November 2004 News

Kashmiri Separatists To Consider Indian Offer Of Peace Talks

18 November 2004
The Washington Post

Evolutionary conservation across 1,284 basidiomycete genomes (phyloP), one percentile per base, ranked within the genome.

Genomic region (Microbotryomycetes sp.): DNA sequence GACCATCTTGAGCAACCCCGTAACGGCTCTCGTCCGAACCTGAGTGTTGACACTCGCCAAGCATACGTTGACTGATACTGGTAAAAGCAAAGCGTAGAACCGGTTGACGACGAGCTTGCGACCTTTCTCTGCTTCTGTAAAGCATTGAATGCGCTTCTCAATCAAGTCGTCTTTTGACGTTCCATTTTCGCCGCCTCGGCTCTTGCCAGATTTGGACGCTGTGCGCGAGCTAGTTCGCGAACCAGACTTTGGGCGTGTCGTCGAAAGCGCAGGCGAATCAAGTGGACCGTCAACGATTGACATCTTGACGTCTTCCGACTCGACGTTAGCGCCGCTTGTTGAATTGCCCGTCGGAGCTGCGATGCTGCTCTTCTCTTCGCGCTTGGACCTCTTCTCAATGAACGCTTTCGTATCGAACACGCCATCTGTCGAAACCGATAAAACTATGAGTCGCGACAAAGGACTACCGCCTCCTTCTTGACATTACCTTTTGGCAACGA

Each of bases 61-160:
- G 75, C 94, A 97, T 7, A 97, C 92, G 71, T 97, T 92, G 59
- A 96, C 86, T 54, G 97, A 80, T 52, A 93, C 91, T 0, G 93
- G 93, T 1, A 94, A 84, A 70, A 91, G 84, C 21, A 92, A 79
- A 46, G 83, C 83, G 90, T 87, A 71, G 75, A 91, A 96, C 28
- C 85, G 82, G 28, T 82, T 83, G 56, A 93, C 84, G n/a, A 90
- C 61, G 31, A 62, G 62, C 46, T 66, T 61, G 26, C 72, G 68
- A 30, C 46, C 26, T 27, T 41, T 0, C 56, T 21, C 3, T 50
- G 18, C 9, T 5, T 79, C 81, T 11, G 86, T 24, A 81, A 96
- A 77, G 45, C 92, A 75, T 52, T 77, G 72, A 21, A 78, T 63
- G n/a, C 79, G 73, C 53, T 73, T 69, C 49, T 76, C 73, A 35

Srinagar: Kashmir's leading separatist political group said it would meet Thursday to discuss plans to resume peace talks with the Indian government, a day after Prime Minister Manmohan Singh reaffirmed his desire for peace through dialogue. Singh, who began his first visit to the disputed, insurgency-torn region on Wednesday, vowed to hold talks with all Kashmiri groups without conditions. Singh also said he was open to new ideas to end a 15-year guerrilla campaign against Indian rule in Kashmir that has killed tens of thousands of people. Maulana Abbas Ansari, a senior leader of the All Parties Hurriyet Conference, an umbrella alliance of two dozen Kashmiri political groups, said: 'We will meet to decide if we want to continue to talk.' The organization's meeting, to be held in Srinagar, also would formulate a response to Singh's proposals to 'win the hearts and minds of people' through a $5 billion economic development plan, Ansari said. In his comments Wednesday, Singh stopped short of making a firm commitment to allow political separatist leaders to visit Pakistan before resuming talks stalled since he took office in May, a key demand of the leaders to carry the negotiations forward. He also ruled out any redrawing of India's borders, dismissing proposals floated by Pakistan to try to resolve the Kashmir dispute. 'I have extended a hand of friendship to Pakistan. Our doors are open to everyone who wants to talk to me calmly,' Singh said at a public meeting in Srinagar. 'My mind is open to new ideas. If this is based on good intentions, I have place in my heart for all of you.' Kashmir is at the heart of more than half a century of bitter rivalry between India and Pakistan. Both countries claim the Muslim- majority region and have gone to war twice over it. Since a revolt against Indian rule erupted in 1989, tens of thousands of people have been killed across Kashmir. India accuses Pakistan of arming and training Muslim guerrillas to fight in Kashmir, but relations between the two nuclear-armed South Asian neighbors have warmed since they resumed efforts to make peace last year. Moving forward with the peace initiative of his Hindu-nationalist predecessor, Atal Bihari Vajpayee, Singh has pursued talks with Pakistan. Last week, in a surprise gesture, he announced a cut in Indian troops in Kashmir. Pakistan, whose prime minister is to visit New Delhi next week, has welcomed the troop reduction. Noor Ahmad Baba, a political science professor at Kashmir University, said that while Singh appeared to be well-meaning and his development plan for Kashmir was impressive, his visit to the region had failed to break any new political ground. 'On the one hand, he says talks will be unconditional. But at the same time, he says that India's boundaries will not be redrawn or that Kashmiri groups should not set conditions like wanting to meet Pakistani leaders before resuming talks,' Baba said.


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